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An Introduction to Animism

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Where do we set the boundary between self and thing?

The ancient belief in the souls of things rubs uneasily against the rational perspectives that dominate the everyday of modern life. Despite our certainty that objects are just that – things – the idea that they can act upon us persists. Objects have the power to effect change or encourage affinity, sometimes so strongly that they appear to harbour a force within. Yet animism presents such a challenge to our concepts of self and social order that even our unconscious reacts defensively; the Freudian sensation of the uncanny occurs when we encounter something that appears more alive than it ‘should’. So, to consider animism we must question the authority we claim over our surroundings. Are we responsible for animating objects by ascribing human characteristics, or are these traits inherent? Can we separate being from living?  Does our insistence on a boundary help or hinder the way in which we navigate our realities?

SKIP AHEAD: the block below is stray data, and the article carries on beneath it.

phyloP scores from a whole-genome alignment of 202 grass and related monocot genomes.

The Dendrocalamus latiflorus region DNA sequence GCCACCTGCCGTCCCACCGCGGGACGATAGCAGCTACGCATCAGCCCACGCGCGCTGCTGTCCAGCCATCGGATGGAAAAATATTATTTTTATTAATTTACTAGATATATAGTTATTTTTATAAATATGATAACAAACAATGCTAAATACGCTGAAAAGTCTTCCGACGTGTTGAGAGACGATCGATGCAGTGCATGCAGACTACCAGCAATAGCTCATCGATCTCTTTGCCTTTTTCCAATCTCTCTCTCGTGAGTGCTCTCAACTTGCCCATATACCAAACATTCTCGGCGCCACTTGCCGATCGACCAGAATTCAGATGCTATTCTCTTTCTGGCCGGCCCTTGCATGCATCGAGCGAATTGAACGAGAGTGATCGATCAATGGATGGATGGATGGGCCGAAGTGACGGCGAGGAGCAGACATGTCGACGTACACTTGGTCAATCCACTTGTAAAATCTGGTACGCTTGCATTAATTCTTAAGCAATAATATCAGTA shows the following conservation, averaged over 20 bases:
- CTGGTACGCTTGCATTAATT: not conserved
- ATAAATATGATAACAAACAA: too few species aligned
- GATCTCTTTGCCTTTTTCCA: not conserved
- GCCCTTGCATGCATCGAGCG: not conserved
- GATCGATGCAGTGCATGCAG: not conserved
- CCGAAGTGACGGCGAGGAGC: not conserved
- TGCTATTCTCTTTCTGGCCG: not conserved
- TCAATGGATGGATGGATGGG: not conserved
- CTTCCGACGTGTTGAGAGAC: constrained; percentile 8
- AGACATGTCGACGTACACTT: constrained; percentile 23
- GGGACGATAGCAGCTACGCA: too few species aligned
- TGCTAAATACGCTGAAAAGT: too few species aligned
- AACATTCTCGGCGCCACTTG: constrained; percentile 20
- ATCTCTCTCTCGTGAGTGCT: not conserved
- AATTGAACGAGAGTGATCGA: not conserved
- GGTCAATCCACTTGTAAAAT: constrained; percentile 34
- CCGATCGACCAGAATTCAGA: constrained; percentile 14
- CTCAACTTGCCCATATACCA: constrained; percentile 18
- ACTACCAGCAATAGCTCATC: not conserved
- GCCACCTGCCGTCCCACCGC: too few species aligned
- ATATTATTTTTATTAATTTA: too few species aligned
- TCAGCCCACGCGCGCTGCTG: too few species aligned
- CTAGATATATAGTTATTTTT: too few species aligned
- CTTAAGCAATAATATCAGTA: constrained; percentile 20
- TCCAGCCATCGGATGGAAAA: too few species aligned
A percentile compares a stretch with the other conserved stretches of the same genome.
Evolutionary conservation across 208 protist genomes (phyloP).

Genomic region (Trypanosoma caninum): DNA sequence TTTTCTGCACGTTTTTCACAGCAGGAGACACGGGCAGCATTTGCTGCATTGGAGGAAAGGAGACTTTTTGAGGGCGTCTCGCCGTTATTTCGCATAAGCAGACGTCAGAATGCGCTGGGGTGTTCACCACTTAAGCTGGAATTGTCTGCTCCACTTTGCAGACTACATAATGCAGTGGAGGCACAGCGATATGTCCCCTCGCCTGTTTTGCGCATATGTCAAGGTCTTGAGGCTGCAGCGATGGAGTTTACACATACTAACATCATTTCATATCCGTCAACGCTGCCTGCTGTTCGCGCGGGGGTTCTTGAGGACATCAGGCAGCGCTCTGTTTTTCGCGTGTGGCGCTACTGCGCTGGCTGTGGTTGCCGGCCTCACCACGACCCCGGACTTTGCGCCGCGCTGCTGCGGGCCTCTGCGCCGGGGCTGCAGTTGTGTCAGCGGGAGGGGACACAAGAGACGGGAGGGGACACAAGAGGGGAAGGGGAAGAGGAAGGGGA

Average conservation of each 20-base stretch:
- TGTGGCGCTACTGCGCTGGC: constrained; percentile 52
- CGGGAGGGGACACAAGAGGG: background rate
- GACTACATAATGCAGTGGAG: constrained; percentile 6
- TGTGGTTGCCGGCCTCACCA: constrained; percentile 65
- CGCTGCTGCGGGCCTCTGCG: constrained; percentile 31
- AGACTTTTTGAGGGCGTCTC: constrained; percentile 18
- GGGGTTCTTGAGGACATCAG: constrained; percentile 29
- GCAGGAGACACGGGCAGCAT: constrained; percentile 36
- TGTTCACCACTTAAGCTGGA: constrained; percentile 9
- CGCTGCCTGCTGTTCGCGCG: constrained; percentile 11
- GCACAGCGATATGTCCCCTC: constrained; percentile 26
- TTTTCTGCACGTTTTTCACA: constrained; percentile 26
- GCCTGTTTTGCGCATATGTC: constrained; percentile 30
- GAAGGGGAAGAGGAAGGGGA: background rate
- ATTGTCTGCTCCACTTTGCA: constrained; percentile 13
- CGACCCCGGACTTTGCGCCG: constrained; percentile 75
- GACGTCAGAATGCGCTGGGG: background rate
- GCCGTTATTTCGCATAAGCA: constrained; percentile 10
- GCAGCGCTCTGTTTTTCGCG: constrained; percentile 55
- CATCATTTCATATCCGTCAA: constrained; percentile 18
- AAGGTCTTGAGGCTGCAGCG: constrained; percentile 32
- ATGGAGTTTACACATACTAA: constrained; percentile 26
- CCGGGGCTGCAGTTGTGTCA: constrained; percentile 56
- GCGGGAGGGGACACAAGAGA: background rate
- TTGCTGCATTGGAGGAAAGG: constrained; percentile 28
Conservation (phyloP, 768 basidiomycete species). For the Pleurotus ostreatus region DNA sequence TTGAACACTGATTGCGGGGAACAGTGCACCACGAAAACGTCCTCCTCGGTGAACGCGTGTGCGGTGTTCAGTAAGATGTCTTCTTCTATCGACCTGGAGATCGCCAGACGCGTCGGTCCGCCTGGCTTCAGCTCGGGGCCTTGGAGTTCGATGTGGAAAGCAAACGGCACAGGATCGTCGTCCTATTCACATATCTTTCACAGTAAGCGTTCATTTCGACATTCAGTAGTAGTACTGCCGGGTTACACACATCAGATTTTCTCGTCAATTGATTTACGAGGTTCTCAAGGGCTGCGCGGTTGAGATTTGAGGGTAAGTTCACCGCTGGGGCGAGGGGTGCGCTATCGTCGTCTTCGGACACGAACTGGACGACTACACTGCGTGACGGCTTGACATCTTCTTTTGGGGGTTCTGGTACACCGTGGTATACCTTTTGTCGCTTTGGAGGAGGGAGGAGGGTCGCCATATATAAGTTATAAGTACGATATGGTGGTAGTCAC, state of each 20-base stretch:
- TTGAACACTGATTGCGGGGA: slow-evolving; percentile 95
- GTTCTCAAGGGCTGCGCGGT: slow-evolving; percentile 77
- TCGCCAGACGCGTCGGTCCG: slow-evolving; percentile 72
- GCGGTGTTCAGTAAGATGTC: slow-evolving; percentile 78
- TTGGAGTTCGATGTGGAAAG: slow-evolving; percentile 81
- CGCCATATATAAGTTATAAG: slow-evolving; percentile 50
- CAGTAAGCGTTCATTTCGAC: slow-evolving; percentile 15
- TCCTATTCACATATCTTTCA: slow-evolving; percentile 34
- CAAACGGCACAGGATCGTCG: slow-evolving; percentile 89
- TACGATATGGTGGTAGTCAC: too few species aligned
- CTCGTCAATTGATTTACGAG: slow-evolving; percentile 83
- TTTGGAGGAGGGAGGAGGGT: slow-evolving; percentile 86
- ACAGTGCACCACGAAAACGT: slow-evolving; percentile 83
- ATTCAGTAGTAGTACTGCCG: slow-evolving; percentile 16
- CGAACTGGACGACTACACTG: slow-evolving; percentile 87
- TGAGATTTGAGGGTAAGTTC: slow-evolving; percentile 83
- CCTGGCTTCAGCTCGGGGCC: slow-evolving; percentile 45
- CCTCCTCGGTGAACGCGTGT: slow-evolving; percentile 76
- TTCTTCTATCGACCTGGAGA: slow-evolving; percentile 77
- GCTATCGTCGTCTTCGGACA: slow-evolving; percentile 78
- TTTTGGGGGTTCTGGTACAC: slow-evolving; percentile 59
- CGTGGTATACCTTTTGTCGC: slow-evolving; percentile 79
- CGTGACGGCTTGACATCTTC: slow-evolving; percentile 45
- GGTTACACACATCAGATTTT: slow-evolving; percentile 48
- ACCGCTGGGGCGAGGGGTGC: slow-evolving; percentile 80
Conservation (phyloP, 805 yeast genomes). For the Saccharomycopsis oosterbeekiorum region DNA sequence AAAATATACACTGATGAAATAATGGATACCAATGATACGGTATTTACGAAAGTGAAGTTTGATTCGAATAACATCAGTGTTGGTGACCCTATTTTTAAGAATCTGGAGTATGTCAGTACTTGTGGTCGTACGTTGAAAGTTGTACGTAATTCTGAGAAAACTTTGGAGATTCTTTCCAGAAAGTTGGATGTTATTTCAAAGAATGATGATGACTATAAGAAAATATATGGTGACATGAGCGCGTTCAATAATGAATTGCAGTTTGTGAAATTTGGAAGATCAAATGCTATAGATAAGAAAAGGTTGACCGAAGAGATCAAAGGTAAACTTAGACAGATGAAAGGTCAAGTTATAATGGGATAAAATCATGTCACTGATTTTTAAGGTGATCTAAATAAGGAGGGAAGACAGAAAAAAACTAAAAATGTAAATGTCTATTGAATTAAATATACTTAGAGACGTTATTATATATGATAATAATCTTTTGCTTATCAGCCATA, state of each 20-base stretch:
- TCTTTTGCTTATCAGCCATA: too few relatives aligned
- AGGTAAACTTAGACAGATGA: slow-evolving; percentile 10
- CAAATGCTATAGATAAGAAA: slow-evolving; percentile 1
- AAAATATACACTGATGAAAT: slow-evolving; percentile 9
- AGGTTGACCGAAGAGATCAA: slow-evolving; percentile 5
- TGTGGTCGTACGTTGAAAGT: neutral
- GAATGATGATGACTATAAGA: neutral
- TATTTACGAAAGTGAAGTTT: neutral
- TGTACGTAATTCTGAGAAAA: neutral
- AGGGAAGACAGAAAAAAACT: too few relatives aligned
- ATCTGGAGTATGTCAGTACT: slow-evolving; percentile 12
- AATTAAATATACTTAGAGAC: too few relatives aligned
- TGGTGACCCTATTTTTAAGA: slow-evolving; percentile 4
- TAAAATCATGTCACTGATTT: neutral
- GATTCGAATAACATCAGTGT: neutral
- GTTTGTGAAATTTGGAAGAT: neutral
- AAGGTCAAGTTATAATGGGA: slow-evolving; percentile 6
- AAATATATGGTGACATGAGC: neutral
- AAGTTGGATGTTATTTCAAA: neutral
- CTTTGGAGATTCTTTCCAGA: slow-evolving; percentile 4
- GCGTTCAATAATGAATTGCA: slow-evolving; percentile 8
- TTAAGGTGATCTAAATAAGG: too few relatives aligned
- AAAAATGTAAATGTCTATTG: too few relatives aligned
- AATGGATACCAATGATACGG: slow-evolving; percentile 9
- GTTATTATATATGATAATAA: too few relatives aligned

Here in issue two our writers massage, bend, test and cross the malleable border around animism by addressing art that urges us towards a place where the strength and sway of imagination causes our certainty to crumble.

Matt Barlow (SA), Madison Bycroft (SA/NED) & Mikala Dwyer (NSW), Peter Ellis (SA), Caitlin Eyre (SA), Elle Freak (SA) & Lisa Slade (SA), Kim Littler (SA), Adelè Sliuzas (SA), Michael Stevenson (NZ/GER) & Jan Verwoert (NED) join the conversation.